Sussex Police deny ‘turning blind eye’ to cannabis use

Posted On 26 May 2016 at 12:19 pm

By Matthew Enderby

Sussex Police has denied it ignores cannabis use after the police crime commissioner brought allegations made to her during her recent election campaign to the first accountability meeting of her new term of office.

By Nicholas L on Flickr

By Nicholas L on Flickr

Katy Bourne brought up the issue last Friday, at the force’s performance and accountability meeting.

And she also asked the force how many individuals have been charged and formally cautioned with possession of illegal substances in Sussex in the past year and how many of these charges specifically related to cannabis possession.

She said: “During recent months I have become aware of a general perception that the police service is turning a “blind-eye” to cannabis possession both nationally and in Sussex, despite it remaining a Class B drug.

“This is of concern to me given the correlation that exists between cannabis use, mental health issues and increased levels of anti-social behaviour and acquisitive crime.”

At the meeting, the force’s chief constable Giles York said: “It is quite clear that we have not turned a blind eye and we remain very active. But over and above that, where we really want to target our effort is with the dealers.”

Assistant chief constable Laurence Taylor said from 2015 to 2016 police carried out more than 7,900 stop searches in the county. Of these 4,900 were drug related and from those searches more than 1,700 cases were positive for drug possession.

Offenders are dealt with using a combination of cannabis warnings, fines, community resolution and arrests.

ACC Taylor said: “We work on the principle that if there are no aggravating factors, the person is not a child, and if it is deemed appropriate, we will issue a cannabis warning.

“Officers are reminded that arrest should always be the last resort for a first time offence and to make each decision subjectively.”

The commisioner’s chief executive and monitoring officer Mark Streater, concluded the drug related section of the meeting by asking about the potency of cannabis today.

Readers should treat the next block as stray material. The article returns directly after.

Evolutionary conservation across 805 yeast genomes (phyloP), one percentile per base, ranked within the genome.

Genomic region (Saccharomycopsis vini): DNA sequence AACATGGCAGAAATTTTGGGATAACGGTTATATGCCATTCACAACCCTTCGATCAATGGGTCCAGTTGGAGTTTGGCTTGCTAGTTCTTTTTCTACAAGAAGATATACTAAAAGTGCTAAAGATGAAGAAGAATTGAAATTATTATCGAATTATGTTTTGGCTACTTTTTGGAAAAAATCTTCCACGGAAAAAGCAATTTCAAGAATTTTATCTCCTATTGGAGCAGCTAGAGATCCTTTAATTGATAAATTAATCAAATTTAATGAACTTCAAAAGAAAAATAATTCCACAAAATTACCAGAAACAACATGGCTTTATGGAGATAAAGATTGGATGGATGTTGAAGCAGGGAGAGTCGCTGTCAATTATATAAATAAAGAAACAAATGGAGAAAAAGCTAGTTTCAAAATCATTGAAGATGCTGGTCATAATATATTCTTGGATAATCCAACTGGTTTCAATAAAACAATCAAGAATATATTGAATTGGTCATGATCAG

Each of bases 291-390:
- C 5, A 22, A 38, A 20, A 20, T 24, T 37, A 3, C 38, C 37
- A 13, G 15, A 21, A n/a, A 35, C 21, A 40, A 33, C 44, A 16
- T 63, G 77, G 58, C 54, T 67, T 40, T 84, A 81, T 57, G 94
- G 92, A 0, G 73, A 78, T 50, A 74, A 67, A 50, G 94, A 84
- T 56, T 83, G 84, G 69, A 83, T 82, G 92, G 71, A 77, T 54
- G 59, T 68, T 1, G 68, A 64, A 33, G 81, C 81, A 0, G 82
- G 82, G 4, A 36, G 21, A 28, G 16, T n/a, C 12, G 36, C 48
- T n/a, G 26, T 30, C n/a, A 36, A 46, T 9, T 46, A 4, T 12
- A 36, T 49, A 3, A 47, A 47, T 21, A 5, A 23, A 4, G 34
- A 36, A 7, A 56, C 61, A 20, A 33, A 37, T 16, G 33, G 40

He was shown that legal, chemical highs are of greater concern and will fall under the ban on psychoactive substances, which starts today.

  1. Anon Reply

    Oh, great. Another Tory moron who thinks she knows better than every drug advisor in the world.

    I’m glad the police turn a blind eye to it. They know they do it, we know they do it, and we, the people of Brighton, accept it.

    I would rather they were chasing down fighting chavs in West Street, or people scamming the elderly, or kids holding shops at knife-point, than arresting some hippy on the beach who just wants to chill out.

    Legalise, Regulate, Tax.

    • Bob a job Reply

      hear hear!

  2. C Johnson Reply

    They should turn a blind eye to cannabis use. And the absurd statement;
    “This is of concern to me given the correlation that exists between cannabis use, mental health issues and increased levels of anti-social behaviour and acquisitive crime.” is nonsensical in this context and unproven either statistically or scientifically…..I would add that prohibition has not been shown to address any of these issues raised no matter how tenuous the link may be. SO please let’s devote the limited police resources to actual crime.

  3. karen lucas Reply

    The law needs upholding

    • Shamus2 Reply

      No, the law needs scrapping. I trust you are not a racist or a supporter of big business paying off politicians, but these are the very reasons it was made illegal back in the 20th century.

    • Bob a job Reply

      In this case – The law is an ass.

  4. Peter Reynolds Reply

    The law against cannabis is based upon nothing but prejudice and bad science, deliberately exaggerated by the press to keep their big advertisers from the alcohol industry happy.

    If more people used cannabis and fewer people used alcohol we would save the NHS billions, we’d have a happier, safer and healthier society with less violence, less domestic abuse and fewer road accidents. This is exactly what has happened in US states where it has been legalised.

  5. Bob a job Reply

    Good! Concentrate police spending our money on actual crime please rather than persecuting regular folk who like to chill out of an evening or weekend. I would far rather precious police resources were used on tackling violent and exploitative crimes.

  6. Alex Reply

    People blatantly and unashamedly smoke cannabis on the street outside come of the hostels in Central Hove. Private hostels that the taxpayer pays to house people in. Police often attend these places and ignore it. It is as if it is complexly legal.

  7. Peter Reply

    Prohibition of Cannabis is insane, run by insane People, bullying non-criminals and making the law enforcement lazy and ignorant. puppets for the giant corporations.

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